Slugging is a skincare trend that has gained popularity in recent years, particularly in Korean beauty routines. It involves applying a thick layer of occlusive moisturizer, such as petroleum jelly, to the face before going to bed to help lock in moisture and create a barrier that prevents transepidermal water loss or TEWL. Transepidermal water loss (TEWL) is the process of water evaporating through the outer layer of the skin, which can be deterimental to hydration levels.

The term “slugging” refers to the shiny, greasy appearance of the skin after applying the occlusive moisturizer, which resembles the slimy trail left behind by a slug. While the idea of slathering petroleum jelly all over the face may seem counterintuitive, it can actually be an effective way to hydrate and protect the skin. Occlusive moisturizers work by forming a barrier on the surface of the skin that helps to trap moisture and prevent it from evaporating. This can be particularly beneficial for individuals with dry or dehydrated skin, as well as those with compromised skin barriers.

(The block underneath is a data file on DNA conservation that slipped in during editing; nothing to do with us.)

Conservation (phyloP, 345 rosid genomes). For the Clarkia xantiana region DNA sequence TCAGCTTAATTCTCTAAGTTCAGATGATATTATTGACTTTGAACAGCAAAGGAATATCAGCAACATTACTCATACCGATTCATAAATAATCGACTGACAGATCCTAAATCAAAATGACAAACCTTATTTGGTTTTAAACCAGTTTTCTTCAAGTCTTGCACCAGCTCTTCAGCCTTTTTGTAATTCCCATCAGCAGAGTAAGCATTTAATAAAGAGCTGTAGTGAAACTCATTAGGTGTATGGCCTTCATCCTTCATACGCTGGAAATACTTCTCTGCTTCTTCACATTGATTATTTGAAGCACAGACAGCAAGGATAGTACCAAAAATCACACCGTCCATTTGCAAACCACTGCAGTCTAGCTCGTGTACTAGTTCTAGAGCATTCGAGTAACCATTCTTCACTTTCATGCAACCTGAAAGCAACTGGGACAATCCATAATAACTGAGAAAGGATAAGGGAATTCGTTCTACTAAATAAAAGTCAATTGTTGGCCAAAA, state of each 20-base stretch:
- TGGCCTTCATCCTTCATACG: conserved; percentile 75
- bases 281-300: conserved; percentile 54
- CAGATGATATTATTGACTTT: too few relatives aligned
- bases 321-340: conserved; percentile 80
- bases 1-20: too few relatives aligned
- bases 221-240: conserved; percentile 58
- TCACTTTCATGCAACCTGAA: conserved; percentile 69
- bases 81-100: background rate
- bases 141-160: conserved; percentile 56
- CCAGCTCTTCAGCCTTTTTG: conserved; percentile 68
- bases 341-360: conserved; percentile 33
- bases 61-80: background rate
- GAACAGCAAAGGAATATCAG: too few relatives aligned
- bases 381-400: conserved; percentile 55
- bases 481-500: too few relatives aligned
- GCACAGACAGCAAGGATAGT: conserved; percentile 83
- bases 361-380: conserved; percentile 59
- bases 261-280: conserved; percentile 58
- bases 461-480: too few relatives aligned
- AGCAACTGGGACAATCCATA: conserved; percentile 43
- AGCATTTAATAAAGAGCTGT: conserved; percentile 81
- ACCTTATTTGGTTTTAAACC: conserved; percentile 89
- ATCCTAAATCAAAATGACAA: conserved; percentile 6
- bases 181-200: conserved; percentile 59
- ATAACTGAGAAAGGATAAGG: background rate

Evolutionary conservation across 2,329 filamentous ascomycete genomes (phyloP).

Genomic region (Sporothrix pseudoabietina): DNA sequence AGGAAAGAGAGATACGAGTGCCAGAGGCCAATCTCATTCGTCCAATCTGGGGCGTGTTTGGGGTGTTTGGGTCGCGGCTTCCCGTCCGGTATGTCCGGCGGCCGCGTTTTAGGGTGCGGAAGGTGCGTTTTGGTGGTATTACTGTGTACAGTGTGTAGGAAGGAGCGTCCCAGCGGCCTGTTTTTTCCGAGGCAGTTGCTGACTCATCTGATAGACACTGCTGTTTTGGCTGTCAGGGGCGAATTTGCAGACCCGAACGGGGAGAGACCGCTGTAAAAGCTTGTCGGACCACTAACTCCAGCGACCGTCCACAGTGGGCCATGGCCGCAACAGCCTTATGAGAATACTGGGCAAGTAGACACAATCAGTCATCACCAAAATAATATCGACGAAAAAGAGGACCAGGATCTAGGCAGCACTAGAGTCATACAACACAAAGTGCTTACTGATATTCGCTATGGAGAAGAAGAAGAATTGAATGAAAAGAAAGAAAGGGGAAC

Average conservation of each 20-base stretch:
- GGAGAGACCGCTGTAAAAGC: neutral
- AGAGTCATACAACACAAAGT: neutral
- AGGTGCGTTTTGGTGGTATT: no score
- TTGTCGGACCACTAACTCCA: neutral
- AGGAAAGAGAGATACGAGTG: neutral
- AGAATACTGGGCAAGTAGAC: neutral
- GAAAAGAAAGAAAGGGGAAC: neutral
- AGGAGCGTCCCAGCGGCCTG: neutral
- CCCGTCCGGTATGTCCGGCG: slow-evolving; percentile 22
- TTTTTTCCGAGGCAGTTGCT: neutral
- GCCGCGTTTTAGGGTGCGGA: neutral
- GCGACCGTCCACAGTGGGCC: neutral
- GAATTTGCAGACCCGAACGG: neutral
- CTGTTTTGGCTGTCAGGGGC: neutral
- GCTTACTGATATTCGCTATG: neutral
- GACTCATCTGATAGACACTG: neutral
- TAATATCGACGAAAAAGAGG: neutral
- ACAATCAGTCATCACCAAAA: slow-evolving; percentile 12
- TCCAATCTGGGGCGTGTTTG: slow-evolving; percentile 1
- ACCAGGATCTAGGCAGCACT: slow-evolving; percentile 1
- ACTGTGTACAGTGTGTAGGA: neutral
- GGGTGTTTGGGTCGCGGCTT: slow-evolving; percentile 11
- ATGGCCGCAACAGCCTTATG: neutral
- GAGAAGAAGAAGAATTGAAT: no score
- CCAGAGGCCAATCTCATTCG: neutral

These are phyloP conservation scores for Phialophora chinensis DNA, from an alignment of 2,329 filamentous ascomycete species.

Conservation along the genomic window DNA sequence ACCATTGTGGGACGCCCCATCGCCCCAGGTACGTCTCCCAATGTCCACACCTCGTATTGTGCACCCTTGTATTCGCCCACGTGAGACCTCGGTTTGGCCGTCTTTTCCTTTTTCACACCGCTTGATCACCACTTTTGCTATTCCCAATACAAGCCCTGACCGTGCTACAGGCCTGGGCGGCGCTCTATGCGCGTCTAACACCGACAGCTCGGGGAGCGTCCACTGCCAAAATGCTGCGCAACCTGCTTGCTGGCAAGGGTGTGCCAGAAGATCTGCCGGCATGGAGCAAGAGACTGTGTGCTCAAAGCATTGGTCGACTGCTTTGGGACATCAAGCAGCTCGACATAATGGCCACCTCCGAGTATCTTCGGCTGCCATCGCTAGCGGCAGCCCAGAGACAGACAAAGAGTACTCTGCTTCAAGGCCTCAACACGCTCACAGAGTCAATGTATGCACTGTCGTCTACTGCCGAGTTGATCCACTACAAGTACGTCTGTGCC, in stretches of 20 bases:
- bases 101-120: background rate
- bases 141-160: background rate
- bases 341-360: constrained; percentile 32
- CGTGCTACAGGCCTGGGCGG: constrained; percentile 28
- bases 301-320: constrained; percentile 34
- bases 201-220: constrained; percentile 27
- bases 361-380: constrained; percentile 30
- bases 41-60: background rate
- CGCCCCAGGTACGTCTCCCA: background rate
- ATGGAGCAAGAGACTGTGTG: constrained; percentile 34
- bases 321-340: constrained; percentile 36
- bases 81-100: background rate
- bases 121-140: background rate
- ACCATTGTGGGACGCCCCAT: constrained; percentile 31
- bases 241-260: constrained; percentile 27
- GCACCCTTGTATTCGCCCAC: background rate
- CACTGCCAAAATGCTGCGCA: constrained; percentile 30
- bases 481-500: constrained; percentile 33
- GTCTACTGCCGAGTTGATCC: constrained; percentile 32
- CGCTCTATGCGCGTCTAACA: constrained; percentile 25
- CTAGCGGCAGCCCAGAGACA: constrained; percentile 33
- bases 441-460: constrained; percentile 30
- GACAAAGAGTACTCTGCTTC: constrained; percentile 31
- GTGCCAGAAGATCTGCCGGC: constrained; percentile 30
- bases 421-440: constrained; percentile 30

To try slugging, start by cleansing and toning the skin as usual. Then, apply a thin layer of your regular moisturizer to the skin. Next, apply a thick layer of petroleum jelly or another occlusive moisturizer on top of the regular moisturizer, making sure to cover the entire face. Leave the moisturizer on overnight and rinse off in the morning. While slugging can be an effective way to hydrate and protect the skin, it is important to note that it may not be suitable for all skin types. Individuals with oily or acne-prone skin may find that the thick layer of moisturizer clogs their pores and exacerbates breakouts. Additionally, some individuals may be allergic or sensitive to certain ingredients in occlusive moisturizers.